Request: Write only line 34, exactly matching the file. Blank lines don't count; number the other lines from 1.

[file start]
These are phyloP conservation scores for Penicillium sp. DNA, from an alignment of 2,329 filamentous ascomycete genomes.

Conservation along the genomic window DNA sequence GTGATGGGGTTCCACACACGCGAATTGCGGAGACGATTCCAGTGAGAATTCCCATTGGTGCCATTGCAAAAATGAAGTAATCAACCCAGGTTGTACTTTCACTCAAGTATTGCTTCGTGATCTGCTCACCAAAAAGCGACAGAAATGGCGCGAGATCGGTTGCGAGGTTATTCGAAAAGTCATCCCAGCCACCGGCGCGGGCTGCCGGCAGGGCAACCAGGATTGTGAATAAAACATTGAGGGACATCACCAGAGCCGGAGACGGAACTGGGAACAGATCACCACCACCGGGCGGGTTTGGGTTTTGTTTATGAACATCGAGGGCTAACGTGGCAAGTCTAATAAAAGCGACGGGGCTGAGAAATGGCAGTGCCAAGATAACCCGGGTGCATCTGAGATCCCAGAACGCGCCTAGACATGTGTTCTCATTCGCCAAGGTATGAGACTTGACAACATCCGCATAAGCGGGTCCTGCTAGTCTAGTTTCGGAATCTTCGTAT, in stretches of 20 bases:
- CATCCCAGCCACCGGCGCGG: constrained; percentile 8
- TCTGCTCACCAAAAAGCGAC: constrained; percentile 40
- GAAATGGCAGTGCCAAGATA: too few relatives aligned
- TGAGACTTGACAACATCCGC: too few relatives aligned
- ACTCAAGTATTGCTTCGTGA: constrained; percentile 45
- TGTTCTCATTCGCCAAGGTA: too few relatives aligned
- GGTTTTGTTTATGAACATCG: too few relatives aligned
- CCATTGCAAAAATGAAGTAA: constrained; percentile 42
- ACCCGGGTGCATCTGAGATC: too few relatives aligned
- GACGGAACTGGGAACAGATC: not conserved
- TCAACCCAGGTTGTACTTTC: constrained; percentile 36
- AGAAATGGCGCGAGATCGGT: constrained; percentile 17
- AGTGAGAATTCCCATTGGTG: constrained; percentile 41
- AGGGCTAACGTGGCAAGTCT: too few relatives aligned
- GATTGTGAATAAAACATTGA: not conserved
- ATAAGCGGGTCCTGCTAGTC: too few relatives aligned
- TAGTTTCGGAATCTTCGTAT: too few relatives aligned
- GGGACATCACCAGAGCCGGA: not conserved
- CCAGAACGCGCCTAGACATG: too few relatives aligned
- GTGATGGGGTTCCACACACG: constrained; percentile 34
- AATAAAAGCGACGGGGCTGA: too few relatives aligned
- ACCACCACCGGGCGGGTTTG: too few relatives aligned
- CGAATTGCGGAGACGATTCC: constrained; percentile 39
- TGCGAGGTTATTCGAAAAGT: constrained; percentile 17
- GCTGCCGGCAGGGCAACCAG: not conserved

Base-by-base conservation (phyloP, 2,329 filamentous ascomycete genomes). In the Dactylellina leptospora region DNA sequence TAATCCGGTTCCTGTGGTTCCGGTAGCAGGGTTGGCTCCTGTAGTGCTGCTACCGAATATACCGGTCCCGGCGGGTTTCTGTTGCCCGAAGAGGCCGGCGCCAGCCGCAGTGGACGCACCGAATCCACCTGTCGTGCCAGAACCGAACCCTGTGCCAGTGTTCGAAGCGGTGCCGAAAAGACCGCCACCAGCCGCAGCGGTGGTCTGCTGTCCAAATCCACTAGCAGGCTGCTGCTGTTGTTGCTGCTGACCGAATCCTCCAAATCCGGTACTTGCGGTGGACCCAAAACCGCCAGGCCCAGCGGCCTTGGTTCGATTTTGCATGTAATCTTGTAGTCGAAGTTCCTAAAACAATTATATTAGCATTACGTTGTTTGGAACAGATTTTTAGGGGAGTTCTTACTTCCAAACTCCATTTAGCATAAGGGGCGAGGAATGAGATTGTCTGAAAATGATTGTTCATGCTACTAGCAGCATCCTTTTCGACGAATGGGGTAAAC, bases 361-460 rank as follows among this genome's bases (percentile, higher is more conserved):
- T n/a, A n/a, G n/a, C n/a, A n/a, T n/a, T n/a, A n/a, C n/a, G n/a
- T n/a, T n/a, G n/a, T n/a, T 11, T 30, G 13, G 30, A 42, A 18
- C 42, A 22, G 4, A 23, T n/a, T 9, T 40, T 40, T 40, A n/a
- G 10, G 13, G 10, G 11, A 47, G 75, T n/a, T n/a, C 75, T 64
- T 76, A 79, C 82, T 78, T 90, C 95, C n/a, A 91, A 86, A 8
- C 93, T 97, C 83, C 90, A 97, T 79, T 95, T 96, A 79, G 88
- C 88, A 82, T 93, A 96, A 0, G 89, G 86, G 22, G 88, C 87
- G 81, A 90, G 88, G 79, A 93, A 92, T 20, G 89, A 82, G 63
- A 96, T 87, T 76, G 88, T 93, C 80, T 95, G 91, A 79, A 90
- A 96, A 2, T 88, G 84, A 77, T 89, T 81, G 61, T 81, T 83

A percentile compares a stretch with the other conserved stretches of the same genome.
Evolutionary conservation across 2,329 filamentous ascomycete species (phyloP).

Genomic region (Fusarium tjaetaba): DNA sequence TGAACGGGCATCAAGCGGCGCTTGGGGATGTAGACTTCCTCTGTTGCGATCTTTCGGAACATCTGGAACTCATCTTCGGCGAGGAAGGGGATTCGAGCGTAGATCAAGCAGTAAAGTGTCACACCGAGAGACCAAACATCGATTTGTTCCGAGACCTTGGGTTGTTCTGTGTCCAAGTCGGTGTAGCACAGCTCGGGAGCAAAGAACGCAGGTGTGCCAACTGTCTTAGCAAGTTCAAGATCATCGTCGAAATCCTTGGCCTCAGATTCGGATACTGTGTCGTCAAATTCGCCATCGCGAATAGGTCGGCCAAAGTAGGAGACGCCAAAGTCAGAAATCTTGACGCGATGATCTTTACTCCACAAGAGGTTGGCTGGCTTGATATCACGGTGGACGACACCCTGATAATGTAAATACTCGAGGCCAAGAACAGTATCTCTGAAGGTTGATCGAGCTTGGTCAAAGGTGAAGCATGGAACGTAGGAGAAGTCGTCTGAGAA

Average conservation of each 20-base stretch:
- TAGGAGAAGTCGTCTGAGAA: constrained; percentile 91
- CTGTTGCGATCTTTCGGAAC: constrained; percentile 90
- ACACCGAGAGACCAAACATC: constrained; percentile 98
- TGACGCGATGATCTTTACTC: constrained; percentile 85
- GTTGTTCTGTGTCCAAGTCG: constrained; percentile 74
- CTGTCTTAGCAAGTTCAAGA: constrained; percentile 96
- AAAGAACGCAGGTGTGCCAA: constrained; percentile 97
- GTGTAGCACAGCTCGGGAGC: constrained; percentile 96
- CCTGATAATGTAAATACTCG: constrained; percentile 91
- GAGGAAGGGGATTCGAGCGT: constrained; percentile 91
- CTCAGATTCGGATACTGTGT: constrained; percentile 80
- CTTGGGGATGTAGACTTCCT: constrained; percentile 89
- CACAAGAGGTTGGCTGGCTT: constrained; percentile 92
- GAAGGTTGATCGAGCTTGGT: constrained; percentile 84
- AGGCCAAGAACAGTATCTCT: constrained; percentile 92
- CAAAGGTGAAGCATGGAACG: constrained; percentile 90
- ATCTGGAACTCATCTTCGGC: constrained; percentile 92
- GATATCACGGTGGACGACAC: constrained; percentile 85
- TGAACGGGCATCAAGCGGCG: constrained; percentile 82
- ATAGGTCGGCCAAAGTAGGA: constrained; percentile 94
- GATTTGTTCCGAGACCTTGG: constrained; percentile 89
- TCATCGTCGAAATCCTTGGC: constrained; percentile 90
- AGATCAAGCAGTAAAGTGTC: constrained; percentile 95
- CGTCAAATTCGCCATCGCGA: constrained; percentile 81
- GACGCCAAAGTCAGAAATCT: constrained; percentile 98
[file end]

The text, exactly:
- C 93, T 97, C 83, C 90, A 97, T 79, T 95, T 96, A 79, G 88